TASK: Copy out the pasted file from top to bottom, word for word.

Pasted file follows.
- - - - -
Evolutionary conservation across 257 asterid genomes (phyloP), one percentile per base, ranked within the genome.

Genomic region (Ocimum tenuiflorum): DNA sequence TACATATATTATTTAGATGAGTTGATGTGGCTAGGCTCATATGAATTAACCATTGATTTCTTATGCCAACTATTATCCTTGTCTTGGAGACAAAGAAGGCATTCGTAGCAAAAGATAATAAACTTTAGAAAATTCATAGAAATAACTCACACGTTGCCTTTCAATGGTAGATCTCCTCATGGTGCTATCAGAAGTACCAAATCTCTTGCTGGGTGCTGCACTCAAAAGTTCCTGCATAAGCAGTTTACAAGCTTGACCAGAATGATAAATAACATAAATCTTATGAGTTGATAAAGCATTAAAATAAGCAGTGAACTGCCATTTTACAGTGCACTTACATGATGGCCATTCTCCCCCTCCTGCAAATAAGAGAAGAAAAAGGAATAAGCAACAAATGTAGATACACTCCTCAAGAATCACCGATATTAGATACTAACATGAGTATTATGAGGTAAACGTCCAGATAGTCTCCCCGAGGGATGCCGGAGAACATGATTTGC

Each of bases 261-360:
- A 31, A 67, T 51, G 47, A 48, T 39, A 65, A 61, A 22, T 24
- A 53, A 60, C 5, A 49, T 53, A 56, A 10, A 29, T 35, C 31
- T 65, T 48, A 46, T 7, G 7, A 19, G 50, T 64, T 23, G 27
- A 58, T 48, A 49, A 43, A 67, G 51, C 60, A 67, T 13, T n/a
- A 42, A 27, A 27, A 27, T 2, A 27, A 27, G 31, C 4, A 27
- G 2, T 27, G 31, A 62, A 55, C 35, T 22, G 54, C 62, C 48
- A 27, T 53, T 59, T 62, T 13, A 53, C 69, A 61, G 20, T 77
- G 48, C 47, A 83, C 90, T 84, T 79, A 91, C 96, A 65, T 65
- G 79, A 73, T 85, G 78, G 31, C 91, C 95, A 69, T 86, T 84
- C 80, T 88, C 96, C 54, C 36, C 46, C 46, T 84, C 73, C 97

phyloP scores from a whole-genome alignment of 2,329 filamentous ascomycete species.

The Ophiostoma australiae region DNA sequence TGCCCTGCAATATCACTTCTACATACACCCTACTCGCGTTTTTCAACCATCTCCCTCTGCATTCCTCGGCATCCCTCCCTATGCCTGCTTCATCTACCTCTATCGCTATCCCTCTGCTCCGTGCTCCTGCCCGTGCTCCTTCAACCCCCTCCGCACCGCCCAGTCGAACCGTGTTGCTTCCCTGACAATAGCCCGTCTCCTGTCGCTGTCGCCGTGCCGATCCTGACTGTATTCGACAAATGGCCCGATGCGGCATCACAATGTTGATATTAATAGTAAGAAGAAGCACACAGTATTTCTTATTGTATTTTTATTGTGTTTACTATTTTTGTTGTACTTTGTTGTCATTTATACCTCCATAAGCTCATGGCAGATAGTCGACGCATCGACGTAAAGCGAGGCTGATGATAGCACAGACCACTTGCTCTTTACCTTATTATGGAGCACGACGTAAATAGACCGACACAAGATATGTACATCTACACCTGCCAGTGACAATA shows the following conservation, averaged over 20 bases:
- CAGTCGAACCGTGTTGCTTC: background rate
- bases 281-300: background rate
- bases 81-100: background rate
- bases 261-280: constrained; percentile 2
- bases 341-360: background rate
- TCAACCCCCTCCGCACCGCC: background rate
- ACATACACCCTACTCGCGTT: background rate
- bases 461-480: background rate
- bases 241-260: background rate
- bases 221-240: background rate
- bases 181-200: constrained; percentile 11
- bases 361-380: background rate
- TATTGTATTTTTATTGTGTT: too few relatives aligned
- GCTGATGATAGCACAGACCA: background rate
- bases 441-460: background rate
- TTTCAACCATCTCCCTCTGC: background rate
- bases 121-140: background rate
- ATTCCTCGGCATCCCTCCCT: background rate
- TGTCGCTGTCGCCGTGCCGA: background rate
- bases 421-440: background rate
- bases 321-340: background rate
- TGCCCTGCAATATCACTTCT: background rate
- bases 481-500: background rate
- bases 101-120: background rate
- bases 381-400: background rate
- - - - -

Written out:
Evolutionary conservation across 257 asterid genomes (phyloP), one percentile per base, ranked within the genome.

Genomic region (Ocimum tenuiflorum): DNA sequence TACATATATTATTTAGATGAGTTGATGTGGCTAGGCTCATATGAATTAACCATTGATTTCTTATGCCAACTATTATCCTTGTCTTGGAGACAAAGAAGGCATTCGTAGCAAAAGATAATAAACTTTAGAAAATTCATAGAAATAACTCACACGTTGCCTTTCAATGGTAGATCTCCTCATGGTGCTATCAGAAGTACCAAATCTCTTGCTGGGTGCTGCACTCAAAAGTTCCTGCATAAGCAGTTTACAAGCTTGACCAGAATGATAAATAACATAAATCTTATGAGTTGATAAAGCATTAAAATAAGCAGTGAACTGCCATTTTACAGTGCACTTACATGATGGCCATTCTCCCCCTCCTGCAAATAAGAGAAGAAAAAGGAATAAGCAACAAATGTAGATACACTCCTCAAGAATCACCGATATTAGATACTAACATGAGTATTATGAGGTAAACGTCCAGATAGTCTCCCCGAGGGATGCCGGAGAACATGATTTGC

Each of bases 261-360:
- A 31, A 67, T 51, G 47, A 48, T 39, A 65, A 61, A 22, T 24
- A 53, A 60, C 5, A 49, T 53, A 56, A 10, A 29, T 35, C 31
- T 65, T 48, A 46, T 7, G 7, A 19, G 50, T 64, T 23, G 27
- A 58, T 48, A 49, A 43, A 67, G 51, C 60, A 67, T 13, T n/a
- A 42, A 27, A 27, A 27, T 2, A 27, A 27, G 31, C 4, A 27
- G 2, T 27, G 31, A 62, A 55, C 35, T 22, G 54, C 62, C 48
- A 27, T 53, T 59, T 62, T 13, A 53, C 69, A 61, G 20, T 77
- G 48, C 47, A 83, C 90, T 84, T 79, A 91, C 96, A 65, T 65
- G 79, A 73, T 85, G 78, G 31, C 91, C 95, A 69, T 86, T 84
- C 80, T 88, C 96, C 54, C 36, C 46, C 46, T 84, C 73, C 97

phyloP scores from a whole-genome alignment of 2,329 filamentous ascomycete species.

The Ophiostoma australiae region DNA sequence TGCCCTGCAATATCACTTCTACATACACCCTACTCGCGTTTTTCAACCATCTCCCTCTGCATTCCTCGGCATCCCTCCCTATGCCTGCTTCATCTACCTCTATCGCTATCCCTCTGCTCCGTGCTCCTGCCCGTGCTCCTTCAACCCCCTCCGCACCGCCCAGTCGAACCGTGTTGCTTCCCTGACAATAGCCCGTCTCCTGTCGCTGTCGCCGTGCCGATCCTGACTGTATTCGACAAATGGCCCGATGCGGCATCACAATGTTGATATTAATAGTAAGAAGAAGCACACAGTATTTCTTATTGTATTTTTATTGTGTTTACTATTTTTGTTGTACTTTGTTGTCATTTATACCTCCATAAGCTCATGGCAGATAGTCGACGCATCGACGTAAAGCGAGGCTGATGATAGCACAGACCACTTGCTCTTTACCTTATTATGGAGCACGACGTAAATAGACCGACACAAGATATGTACATCTACACCTGCCAGTGACAATA shows the following conservation, averaged over 20 bases:
- CAGTCGAACCGTGTTGCTTC: background rate
- bases 281-300: background rate
- bases 81-100: background rate
- bases 261-280: constrained; percentile 2
- bases 341-360: background rate
- TCAACCCCCTCCGCACCGCC: background rate
- ACATACACCCTACTCGCGTT: background rate
- bases 461-480: background rate
- bases 241-260: background rate
- bases 221-240: background rate
- bases 181-200: constrained; percentile 11
- bases 361-380: background rate
- TATTGTATTTTTATTGTGTT: too few relatives aligned
- GCTGATGATAGCACAGACCA: background rate
- bases 441-460: background rate
- TTTCAACCATCTCCCTCTGC: background rate
- bases 121-140: background rate
- ATTCCTCGGCATCCCTCCCT: background rate
- TGTCGCTGTCGCCGTGCCGA: background rate
- bases 421-440: background rate
- bases 321-340: background rate
- TGCCCTGCAATATCACTTCT: background rate
- bases 481-500: background rate
- bases 101-120: background rate
- bases 381-400: background rate